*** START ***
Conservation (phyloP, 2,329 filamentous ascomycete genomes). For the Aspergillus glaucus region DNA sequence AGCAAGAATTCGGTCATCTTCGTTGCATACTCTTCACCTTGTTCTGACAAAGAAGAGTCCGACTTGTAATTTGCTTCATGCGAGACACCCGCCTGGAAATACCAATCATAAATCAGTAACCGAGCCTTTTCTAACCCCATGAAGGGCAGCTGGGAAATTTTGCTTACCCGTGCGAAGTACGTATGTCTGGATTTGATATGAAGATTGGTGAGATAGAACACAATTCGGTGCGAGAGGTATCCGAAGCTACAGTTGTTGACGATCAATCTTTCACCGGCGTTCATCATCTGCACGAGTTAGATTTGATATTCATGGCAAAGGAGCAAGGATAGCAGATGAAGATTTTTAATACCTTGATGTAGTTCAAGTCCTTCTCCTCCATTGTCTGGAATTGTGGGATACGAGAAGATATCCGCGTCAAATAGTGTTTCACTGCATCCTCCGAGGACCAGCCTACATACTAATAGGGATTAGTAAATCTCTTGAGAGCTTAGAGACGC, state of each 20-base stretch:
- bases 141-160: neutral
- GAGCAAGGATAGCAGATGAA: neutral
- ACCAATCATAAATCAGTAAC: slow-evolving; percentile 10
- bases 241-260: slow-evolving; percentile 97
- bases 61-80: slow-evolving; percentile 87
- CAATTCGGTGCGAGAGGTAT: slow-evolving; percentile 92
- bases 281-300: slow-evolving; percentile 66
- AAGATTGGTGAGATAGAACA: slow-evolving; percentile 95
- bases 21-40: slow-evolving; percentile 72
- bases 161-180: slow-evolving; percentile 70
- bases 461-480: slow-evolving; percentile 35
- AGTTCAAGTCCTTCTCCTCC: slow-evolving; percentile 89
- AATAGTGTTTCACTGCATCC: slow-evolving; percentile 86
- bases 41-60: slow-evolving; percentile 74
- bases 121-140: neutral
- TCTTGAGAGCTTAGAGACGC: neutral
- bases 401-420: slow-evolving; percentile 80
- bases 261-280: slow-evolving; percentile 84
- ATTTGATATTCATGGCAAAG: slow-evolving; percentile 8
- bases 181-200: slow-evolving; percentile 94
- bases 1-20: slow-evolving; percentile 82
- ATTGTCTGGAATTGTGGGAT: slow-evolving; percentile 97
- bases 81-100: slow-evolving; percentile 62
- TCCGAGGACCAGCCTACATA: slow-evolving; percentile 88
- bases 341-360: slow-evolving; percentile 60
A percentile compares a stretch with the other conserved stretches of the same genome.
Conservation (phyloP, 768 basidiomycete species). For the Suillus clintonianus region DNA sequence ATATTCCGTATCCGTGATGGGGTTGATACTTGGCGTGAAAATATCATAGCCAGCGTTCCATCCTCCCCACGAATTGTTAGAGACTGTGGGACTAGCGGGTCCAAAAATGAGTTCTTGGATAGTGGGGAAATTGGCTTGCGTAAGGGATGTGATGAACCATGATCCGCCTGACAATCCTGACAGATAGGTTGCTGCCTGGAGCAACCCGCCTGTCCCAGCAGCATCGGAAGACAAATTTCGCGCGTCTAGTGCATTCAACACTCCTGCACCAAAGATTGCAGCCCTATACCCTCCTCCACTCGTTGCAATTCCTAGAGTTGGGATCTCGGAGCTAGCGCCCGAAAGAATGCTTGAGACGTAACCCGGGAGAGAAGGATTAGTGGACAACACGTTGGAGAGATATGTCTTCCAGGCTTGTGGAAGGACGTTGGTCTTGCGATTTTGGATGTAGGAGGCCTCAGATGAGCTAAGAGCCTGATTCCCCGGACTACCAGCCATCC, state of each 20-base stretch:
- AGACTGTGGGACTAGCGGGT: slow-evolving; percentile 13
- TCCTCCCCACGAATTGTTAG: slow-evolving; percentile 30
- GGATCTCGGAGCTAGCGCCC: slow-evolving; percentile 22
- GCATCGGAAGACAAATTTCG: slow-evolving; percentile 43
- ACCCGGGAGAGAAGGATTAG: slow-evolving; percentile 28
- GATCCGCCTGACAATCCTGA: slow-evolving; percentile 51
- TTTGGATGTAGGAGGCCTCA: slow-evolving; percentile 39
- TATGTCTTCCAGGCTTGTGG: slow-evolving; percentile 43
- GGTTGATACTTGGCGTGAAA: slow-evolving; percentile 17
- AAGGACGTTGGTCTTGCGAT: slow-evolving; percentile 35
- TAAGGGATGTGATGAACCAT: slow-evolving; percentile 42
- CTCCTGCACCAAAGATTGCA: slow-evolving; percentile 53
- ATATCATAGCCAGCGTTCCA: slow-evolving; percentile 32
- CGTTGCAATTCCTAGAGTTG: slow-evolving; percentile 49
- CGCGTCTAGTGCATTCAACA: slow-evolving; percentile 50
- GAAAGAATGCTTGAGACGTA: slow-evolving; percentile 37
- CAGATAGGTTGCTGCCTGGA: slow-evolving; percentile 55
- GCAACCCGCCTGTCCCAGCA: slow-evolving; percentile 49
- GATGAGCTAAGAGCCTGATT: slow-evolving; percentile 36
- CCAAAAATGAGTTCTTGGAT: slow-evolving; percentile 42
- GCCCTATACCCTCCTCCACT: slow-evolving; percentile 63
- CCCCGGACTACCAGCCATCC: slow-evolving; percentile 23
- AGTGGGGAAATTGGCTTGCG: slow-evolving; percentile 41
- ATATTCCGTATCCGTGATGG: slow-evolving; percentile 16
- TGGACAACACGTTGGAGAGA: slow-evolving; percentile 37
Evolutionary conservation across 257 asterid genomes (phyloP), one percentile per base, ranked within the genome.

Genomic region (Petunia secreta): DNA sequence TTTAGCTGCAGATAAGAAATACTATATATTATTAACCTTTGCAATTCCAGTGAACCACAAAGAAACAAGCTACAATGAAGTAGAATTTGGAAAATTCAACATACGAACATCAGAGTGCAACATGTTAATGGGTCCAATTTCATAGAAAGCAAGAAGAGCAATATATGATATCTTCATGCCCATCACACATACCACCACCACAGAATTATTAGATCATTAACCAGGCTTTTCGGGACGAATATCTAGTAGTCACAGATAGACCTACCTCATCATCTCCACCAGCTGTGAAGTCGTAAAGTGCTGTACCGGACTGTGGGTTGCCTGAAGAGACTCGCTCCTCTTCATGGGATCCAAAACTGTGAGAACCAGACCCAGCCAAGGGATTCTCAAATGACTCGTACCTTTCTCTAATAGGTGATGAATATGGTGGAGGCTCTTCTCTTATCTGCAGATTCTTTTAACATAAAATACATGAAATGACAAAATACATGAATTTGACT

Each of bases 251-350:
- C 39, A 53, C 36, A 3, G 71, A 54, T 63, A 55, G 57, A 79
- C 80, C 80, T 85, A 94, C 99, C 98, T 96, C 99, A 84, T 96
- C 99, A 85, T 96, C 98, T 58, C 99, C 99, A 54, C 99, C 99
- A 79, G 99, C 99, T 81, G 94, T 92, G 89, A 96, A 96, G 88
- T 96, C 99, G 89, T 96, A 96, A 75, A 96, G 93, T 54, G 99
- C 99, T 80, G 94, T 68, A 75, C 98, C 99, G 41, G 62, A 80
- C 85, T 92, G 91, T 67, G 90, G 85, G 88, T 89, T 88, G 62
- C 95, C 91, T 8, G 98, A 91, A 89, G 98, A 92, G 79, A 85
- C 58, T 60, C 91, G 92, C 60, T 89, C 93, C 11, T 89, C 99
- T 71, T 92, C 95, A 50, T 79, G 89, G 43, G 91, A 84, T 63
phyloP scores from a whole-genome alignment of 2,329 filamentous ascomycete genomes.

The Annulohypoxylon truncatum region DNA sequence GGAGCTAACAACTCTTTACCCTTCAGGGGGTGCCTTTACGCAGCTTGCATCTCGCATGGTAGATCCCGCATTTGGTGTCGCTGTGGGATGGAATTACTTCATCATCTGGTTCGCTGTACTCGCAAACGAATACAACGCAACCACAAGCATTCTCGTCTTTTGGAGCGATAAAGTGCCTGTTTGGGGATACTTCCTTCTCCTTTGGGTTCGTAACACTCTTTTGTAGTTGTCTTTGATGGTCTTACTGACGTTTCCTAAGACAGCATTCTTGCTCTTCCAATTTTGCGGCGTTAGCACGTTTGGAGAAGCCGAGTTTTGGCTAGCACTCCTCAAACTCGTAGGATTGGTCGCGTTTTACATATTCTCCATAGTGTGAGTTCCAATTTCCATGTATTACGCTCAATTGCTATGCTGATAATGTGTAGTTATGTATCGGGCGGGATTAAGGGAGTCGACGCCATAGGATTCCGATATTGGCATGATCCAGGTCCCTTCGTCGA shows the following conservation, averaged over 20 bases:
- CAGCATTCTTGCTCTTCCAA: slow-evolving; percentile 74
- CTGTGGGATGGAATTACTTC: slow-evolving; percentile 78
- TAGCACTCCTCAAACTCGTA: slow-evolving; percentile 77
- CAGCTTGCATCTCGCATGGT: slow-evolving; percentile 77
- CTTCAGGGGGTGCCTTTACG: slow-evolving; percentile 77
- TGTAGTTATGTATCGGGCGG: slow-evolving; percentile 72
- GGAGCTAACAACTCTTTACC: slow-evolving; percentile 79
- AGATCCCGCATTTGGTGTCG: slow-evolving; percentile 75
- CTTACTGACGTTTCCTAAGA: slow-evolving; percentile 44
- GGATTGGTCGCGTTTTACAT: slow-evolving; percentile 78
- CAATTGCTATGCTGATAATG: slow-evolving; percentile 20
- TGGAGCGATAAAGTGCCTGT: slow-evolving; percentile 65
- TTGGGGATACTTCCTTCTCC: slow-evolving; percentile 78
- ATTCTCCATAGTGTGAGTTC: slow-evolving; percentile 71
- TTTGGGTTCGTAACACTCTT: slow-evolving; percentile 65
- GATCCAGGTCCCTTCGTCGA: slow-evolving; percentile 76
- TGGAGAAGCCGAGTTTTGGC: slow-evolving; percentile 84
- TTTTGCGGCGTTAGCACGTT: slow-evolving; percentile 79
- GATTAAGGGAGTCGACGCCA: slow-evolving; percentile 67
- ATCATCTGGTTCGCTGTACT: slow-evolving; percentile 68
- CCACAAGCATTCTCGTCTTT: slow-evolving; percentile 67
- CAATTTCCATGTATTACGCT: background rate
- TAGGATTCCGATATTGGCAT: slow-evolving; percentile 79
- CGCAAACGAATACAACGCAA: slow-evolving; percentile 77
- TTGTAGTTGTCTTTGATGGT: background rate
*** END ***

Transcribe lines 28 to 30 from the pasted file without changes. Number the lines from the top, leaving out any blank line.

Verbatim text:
Conservation (phyloP, 768 basidiomycete species). For the Suillus clintonianus region DNA sequence ATATTCCGTATCCGTGATGGGGTTGATACTTGGCGTGAAAATATCATAGCCAGCGTTCCATCCTCCCCACGAATTGTTAGAGACTGTGGGACTAGCGGGTCCAAAAATGAGTTCTTGGATAGTGGGGAAATTGGCTTGCGTAAGGGATGTGATGAACCATGATCCGCCTGACAATCCTGACAGATAGGTTGCTGCCTGGAGCAACCCGCCTGTCCCAGCAGCATCGGAAGACAAATTTCGCGCGTCTAGTGCATTCAACACTCCTGCACCAAAGATTGCAGCCCTATACCCTCCTCCACTCGTTGCAATTCCTAGAGTTGGGATCTCGGAGCTAGCGCCCGAAAGAATGCTTGAGACGTAACCCGGGAGAGAAGGATTAGTGGACAACACGTTGGAGAGATATGTCTTCCAGGCTTGTGGAAGGACGTTGGTCTTGCGATTTTGGATGTAGGAGGCCTCAGATGAGCTAAGAGCCTGATTCCCCGGACTACCAGCCATCC, state of each 20-base stretch:
- AGACTGTGGGACTAGCGGGT: slow-evolving; percentile 13
- TCCTCCCCACGAATTGTTAG: slow-evolving; percentile 30